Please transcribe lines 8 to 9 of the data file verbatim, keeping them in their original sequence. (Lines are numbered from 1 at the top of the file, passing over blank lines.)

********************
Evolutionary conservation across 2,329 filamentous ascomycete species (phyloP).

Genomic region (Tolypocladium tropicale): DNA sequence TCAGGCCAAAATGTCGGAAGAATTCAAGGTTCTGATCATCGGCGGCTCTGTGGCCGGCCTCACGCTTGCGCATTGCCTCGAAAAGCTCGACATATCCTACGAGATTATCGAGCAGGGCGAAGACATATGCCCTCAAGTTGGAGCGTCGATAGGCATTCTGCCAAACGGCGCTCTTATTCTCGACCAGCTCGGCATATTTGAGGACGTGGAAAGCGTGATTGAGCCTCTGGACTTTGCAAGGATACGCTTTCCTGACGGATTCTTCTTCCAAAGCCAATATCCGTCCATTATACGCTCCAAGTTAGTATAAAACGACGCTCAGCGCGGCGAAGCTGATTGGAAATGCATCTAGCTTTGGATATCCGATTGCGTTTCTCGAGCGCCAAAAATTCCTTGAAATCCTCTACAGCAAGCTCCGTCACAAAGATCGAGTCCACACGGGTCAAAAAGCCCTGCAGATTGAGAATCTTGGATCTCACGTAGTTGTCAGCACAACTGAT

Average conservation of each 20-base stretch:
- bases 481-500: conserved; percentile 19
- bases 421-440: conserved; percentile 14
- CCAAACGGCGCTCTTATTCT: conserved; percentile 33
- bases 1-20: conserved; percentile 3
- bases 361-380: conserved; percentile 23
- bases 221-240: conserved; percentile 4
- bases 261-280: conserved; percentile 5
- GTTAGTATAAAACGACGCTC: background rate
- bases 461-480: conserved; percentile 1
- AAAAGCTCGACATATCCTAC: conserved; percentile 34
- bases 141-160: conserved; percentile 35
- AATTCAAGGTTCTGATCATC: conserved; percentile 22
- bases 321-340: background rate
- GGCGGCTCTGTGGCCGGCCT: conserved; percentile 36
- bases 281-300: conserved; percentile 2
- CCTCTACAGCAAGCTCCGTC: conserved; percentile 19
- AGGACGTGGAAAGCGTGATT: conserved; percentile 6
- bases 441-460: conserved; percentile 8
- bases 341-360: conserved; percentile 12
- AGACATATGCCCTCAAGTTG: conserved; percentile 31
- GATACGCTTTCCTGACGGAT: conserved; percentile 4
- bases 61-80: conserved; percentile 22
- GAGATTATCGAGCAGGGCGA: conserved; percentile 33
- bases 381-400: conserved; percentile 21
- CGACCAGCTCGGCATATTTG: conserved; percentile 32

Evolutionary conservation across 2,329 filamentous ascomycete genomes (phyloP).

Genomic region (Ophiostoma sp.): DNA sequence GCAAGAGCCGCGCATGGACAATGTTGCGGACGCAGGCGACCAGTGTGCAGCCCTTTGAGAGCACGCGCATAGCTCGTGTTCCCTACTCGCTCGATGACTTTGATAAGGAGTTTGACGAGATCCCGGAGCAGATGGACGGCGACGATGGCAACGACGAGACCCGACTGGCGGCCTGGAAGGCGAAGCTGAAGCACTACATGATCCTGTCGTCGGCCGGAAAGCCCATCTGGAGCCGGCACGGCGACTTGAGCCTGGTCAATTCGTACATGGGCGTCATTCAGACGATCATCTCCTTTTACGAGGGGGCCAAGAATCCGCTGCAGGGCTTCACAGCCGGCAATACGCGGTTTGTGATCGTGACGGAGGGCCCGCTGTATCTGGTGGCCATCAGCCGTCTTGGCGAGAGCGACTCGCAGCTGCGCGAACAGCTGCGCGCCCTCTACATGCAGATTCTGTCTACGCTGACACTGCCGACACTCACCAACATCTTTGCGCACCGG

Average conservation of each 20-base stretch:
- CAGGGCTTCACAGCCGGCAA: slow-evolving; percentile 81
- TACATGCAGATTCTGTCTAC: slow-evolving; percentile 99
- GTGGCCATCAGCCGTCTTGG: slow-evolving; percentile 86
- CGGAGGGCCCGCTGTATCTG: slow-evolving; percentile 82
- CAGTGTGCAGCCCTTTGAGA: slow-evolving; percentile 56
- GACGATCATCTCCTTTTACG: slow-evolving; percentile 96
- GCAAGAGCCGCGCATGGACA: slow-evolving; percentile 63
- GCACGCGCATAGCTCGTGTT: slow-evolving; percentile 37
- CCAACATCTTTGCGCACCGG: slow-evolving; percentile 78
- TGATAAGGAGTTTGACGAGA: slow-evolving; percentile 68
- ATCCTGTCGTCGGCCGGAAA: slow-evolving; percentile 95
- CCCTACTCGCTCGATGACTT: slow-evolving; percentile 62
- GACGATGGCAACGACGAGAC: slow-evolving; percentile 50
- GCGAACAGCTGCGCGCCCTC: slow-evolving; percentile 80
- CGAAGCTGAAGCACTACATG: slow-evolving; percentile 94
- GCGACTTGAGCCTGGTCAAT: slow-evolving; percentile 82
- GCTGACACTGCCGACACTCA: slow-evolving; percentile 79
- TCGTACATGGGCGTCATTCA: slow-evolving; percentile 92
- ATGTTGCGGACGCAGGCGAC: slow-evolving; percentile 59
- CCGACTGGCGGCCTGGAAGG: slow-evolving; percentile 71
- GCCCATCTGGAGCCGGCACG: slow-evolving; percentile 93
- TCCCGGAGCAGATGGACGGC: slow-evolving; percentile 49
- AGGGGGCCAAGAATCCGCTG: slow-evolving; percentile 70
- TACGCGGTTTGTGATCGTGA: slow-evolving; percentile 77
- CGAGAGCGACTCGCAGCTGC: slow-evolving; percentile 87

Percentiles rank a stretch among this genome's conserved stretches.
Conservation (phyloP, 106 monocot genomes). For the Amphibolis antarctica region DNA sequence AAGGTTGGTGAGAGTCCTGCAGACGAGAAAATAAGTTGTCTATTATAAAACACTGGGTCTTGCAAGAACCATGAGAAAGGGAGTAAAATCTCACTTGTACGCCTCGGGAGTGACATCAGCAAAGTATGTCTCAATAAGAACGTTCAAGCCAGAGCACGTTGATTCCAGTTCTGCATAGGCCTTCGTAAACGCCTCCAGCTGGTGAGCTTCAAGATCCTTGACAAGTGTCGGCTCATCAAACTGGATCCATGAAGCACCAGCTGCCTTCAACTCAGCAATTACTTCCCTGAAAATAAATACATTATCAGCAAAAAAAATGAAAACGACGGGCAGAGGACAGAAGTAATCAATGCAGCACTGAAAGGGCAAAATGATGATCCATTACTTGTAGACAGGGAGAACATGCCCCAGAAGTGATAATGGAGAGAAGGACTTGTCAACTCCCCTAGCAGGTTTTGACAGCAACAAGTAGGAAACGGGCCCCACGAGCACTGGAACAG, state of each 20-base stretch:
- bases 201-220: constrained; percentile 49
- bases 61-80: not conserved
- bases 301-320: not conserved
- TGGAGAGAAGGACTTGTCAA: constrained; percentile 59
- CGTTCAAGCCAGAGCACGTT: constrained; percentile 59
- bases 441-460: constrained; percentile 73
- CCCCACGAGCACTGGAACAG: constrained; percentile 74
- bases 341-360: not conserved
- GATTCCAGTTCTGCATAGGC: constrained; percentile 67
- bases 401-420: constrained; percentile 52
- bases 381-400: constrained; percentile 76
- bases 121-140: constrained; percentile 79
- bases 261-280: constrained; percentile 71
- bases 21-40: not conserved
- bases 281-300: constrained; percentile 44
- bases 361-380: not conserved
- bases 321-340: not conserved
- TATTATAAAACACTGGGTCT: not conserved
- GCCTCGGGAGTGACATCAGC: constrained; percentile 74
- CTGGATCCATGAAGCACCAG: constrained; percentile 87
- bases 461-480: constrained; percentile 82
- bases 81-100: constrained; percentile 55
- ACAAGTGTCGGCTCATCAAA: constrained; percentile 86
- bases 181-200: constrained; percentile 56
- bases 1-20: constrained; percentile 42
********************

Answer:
- bases 361-380: conserved; percentile 23
- bases 221-240: conserved; percentile 4